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Australia AG considering sedition laws revision

[JURIST] Australian Attorney-General Philip Ruddock [official website] said Tuesday that he is willing to revise [ABC World Today transcript] Australia's new sedition laws [summary], particularly the use of the word "sedition," after the Australian Law Reform Commission (ALRC) [official website] released a discussion paper [text] Monday arguing that "sedition" implies a threat to free speech [press release; ALRC sedition materials]. He indicated, however, that he will not act on the ALRC's recommendation until it submits a final report.

The ALRC, the independent federal statutory agency charged with conducting official inquiries into areas for possible legal reform, rejected an argument put forth by Australia's three major news organizations that the sedition laws dealing with the incitement of terrorism are excessive and should not be applied to major media outlets [JURIST report]. The ALRC nonetheless suggested changing the term "sedition" to "offenses against political liberty and public order," while also recommending 24 other changes to clearly state that the sedition laws only target people seeking to overthrow the government through violence, and not members of the arts community using political satire. Australia's sedition laws were enacted late last year as part of sweeping anti-terrorism legislation [JURIST report]. The Australian has more.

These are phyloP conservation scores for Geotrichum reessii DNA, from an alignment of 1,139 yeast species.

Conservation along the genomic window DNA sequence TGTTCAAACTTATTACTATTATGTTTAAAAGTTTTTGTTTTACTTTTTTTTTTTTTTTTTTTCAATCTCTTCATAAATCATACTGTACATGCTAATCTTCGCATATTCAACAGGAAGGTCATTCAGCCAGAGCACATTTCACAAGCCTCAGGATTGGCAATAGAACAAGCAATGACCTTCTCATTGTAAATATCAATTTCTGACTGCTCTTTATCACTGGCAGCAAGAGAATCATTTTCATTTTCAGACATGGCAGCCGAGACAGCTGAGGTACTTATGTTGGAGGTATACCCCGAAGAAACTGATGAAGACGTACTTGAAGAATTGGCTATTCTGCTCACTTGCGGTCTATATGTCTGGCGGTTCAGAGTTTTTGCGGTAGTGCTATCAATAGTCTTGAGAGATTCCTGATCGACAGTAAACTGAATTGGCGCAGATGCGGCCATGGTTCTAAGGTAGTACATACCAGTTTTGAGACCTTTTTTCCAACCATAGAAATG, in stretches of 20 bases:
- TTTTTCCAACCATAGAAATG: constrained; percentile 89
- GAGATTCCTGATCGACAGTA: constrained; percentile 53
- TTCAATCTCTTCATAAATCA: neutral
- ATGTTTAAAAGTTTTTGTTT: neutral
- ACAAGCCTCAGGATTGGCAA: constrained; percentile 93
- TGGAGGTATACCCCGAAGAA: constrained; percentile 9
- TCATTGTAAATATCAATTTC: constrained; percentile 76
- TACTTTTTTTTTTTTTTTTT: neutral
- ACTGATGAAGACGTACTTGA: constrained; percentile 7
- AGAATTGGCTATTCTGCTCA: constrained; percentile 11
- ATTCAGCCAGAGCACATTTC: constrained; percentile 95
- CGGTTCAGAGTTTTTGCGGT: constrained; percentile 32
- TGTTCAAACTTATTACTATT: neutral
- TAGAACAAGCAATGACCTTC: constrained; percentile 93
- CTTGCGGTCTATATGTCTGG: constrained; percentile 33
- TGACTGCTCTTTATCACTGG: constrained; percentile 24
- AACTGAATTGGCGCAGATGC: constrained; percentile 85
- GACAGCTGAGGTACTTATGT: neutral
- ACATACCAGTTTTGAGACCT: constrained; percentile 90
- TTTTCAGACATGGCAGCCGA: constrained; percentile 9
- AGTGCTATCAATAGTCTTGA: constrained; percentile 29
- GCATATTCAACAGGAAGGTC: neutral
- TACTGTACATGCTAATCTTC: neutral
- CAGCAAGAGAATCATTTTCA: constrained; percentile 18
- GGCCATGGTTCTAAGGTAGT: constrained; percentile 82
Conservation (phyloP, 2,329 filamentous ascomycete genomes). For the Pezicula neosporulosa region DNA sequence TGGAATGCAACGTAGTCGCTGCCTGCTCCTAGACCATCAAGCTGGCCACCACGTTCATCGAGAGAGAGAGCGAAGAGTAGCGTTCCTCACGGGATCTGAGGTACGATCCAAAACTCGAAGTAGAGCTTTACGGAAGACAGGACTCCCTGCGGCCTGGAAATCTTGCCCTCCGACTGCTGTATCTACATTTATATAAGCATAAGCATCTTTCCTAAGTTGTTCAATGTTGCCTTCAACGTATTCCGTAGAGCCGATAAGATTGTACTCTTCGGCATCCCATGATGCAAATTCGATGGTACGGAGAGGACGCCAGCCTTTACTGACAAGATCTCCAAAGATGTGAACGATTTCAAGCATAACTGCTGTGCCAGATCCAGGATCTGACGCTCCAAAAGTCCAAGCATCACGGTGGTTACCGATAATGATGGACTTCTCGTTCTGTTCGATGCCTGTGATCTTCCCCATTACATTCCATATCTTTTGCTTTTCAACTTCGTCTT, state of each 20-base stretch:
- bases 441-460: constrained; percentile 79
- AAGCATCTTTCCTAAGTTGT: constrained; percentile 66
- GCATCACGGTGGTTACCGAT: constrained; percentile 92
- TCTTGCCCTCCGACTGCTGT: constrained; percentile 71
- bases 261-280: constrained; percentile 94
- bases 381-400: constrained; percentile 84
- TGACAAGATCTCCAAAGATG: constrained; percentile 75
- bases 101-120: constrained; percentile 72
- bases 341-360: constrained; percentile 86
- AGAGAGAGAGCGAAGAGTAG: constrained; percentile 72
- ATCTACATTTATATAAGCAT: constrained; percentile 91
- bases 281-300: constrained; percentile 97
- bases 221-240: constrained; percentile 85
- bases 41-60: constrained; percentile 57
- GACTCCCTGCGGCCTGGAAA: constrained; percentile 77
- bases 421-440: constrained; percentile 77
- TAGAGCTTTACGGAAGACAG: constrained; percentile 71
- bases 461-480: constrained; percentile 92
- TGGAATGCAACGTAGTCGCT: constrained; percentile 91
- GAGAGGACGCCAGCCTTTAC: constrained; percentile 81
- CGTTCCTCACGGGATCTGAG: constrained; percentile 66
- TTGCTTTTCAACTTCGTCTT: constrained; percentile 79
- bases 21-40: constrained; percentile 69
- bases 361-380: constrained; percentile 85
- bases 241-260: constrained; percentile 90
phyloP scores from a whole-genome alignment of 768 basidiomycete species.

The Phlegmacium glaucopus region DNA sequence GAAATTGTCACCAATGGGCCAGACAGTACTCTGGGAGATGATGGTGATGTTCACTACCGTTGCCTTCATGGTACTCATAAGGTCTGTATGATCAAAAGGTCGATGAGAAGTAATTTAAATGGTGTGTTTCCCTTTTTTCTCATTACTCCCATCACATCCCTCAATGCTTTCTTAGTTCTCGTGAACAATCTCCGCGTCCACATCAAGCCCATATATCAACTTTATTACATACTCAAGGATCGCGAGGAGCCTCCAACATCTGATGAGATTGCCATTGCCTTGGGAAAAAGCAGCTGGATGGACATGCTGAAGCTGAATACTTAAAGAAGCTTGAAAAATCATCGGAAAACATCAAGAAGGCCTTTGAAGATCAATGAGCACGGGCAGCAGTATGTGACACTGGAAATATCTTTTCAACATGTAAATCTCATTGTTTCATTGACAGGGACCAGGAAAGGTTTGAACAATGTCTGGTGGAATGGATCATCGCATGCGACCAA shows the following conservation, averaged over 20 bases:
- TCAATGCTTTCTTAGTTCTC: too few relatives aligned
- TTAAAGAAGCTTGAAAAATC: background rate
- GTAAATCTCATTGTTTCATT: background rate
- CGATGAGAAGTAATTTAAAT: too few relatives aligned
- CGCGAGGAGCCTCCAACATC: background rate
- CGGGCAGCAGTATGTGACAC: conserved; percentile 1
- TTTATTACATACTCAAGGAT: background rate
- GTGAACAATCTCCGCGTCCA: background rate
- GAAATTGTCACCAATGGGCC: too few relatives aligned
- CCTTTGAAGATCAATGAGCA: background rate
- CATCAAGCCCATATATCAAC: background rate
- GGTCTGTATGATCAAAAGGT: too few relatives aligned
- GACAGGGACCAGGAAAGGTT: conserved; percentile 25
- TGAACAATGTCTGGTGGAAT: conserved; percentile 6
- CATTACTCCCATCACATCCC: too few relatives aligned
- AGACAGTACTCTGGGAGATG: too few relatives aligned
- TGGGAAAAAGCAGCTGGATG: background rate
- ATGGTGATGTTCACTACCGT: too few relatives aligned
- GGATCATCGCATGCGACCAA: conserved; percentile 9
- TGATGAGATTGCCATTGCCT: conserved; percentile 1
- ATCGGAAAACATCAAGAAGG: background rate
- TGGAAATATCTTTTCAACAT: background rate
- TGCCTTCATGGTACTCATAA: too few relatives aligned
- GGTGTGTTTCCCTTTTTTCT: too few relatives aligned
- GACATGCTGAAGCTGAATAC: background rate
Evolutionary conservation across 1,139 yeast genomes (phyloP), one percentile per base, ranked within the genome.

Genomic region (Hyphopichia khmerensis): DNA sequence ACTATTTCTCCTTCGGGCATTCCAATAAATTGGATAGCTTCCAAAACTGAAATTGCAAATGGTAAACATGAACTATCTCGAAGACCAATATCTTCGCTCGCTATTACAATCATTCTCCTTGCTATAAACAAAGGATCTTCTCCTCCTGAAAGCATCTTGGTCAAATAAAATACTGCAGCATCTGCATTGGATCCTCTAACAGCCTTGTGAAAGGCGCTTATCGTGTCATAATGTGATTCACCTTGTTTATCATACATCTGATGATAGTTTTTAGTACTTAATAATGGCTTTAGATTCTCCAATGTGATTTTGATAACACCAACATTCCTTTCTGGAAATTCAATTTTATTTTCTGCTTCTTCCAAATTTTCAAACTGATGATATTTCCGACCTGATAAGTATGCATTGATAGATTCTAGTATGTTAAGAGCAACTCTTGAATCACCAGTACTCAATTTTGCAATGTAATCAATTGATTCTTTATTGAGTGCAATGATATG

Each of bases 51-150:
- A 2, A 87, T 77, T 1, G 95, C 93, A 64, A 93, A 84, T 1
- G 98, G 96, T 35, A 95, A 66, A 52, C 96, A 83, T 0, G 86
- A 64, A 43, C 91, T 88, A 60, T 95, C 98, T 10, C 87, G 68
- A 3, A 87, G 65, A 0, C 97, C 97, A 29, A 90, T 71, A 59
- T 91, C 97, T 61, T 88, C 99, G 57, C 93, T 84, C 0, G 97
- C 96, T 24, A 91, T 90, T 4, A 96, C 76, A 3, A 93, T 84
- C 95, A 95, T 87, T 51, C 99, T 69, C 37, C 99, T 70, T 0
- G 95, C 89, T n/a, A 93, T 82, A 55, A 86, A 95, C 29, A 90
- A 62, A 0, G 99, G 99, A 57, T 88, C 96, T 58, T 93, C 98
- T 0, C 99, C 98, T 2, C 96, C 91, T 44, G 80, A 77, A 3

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Paper Chase is JURIST's real-time legal news service, powered by a team of 30 law student reporters and editors led by law professor Bernard Hibbitts at the University of Pittsburgh School of Law. As an educational service, Paper Chase is dedicated to presenting important legal news and materials rapidly, objectively and intelligibly in an accessible format.

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